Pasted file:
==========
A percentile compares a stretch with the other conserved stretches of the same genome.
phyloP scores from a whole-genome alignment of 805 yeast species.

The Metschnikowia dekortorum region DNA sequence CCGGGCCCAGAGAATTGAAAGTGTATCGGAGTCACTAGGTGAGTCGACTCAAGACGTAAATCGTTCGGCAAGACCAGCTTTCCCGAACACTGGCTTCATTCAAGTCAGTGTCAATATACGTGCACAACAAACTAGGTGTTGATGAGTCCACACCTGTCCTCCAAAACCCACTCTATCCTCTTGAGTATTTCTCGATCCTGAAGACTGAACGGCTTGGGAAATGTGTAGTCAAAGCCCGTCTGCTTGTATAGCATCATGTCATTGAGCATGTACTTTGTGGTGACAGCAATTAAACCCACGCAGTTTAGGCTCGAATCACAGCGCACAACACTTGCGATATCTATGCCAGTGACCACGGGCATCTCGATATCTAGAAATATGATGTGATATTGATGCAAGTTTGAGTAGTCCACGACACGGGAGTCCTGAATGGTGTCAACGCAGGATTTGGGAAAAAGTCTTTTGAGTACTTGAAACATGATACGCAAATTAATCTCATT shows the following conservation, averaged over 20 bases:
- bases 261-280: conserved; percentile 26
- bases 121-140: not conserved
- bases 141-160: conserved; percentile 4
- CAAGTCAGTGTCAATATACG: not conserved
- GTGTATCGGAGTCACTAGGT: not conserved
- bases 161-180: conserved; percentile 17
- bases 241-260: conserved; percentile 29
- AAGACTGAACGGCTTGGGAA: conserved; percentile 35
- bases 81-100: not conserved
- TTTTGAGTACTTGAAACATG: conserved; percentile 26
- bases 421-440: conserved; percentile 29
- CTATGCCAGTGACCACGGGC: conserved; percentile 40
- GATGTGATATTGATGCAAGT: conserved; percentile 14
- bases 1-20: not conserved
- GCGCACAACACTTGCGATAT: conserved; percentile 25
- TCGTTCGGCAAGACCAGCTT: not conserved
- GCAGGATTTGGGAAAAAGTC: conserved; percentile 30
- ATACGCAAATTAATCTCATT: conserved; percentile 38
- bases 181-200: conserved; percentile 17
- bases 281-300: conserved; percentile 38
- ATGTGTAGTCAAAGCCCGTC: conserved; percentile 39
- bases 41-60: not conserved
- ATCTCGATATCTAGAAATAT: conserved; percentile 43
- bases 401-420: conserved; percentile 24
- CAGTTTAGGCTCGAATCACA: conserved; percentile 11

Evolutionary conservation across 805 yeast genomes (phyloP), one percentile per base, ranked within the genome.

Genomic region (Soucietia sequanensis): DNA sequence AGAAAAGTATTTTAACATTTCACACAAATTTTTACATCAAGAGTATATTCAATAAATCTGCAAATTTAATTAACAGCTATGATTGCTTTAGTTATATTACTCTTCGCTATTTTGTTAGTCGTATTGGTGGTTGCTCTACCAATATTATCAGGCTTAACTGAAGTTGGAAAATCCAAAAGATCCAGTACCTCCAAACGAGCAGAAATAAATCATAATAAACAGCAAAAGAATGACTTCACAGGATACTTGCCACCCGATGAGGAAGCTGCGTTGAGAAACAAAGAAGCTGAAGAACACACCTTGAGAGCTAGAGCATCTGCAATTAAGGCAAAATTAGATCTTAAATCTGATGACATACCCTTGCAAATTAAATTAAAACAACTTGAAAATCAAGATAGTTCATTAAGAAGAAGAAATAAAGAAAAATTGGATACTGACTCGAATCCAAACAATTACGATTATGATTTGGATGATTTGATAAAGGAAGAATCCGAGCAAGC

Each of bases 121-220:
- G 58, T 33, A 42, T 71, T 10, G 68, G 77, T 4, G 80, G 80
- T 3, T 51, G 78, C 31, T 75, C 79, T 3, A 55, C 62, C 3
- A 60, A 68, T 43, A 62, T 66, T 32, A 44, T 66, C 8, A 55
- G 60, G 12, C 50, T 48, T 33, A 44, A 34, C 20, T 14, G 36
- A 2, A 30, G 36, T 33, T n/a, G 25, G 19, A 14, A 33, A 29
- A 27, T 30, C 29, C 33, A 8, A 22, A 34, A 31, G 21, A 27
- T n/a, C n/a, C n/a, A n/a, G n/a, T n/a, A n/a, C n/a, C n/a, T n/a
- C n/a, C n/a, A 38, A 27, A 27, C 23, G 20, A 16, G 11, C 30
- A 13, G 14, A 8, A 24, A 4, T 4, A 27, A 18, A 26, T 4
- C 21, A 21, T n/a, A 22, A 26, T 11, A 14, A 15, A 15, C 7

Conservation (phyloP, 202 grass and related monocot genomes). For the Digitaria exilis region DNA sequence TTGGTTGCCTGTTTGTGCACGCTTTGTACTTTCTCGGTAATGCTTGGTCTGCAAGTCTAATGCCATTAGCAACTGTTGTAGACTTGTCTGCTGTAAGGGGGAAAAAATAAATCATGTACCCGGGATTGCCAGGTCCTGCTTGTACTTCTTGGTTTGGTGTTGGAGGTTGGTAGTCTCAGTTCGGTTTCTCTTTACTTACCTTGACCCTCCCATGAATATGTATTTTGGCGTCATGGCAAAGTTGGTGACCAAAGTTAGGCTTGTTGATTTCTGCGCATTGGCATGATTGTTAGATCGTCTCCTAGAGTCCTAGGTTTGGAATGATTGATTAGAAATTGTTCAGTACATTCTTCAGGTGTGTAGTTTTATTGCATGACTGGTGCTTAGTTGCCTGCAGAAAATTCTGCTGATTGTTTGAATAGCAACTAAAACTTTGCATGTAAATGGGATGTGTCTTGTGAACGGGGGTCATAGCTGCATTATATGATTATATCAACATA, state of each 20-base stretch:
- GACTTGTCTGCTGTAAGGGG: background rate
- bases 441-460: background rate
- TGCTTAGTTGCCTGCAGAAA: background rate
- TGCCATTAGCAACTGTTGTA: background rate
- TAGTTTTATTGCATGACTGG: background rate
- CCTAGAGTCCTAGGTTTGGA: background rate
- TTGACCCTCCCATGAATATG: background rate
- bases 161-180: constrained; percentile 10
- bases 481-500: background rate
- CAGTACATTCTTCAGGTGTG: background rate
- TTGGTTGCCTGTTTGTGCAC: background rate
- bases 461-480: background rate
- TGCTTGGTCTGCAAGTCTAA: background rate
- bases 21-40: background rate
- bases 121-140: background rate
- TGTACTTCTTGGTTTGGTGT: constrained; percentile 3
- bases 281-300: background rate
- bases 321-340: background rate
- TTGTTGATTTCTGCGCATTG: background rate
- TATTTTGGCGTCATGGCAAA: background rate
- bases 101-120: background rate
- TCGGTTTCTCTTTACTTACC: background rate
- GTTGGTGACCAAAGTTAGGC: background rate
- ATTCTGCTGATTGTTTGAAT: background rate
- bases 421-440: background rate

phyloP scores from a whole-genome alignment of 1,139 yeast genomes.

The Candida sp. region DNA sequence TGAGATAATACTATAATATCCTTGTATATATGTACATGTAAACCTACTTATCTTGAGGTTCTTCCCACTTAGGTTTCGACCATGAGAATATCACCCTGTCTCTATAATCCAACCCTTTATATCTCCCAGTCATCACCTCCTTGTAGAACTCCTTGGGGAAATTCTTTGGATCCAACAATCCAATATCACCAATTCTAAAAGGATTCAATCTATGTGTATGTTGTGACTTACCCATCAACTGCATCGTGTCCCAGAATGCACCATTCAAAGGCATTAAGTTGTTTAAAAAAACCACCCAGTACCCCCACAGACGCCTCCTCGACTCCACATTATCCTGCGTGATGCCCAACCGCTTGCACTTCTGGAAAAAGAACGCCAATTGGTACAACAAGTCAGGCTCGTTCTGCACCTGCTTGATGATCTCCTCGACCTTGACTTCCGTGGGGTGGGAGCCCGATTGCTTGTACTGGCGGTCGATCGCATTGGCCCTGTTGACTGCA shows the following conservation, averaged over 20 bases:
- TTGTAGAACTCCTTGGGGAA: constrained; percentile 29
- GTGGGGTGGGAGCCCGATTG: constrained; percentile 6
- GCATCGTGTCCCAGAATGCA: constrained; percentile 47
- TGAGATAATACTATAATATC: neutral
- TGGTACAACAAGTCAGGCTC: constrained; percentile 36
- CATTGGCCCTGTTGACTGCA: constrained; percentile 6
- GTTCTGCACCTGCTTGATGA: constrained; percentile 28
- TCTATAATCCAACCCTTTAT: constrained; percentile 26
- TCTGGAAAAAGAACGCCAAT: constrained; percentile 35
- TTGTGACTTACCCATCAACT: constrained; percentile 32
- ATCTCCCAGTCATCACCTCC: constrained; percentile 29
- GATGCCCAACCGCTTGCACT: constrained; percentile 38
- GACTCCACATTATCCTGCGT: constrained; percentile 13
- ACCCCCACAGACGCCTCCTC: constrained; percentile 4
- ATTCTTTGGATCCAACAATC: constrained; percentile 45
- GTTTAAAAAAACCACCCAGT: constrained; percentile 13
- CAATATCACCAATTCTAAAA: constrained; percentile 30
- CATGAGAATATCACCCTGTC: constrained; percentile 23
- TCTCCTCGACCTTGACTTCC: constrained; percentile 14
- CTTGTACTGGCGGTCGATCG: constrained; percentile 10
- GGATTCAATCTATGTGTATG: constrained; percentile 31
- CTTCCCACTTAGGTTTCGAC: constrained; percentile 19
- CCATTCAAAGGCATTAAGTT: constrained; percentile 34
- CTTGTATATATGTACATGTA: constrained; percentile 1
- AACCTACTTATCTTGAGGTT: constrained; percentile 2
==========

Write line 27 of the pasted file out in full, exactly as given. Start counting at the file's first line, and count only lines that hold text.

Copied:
- bases 401-420: conserved; percentile 24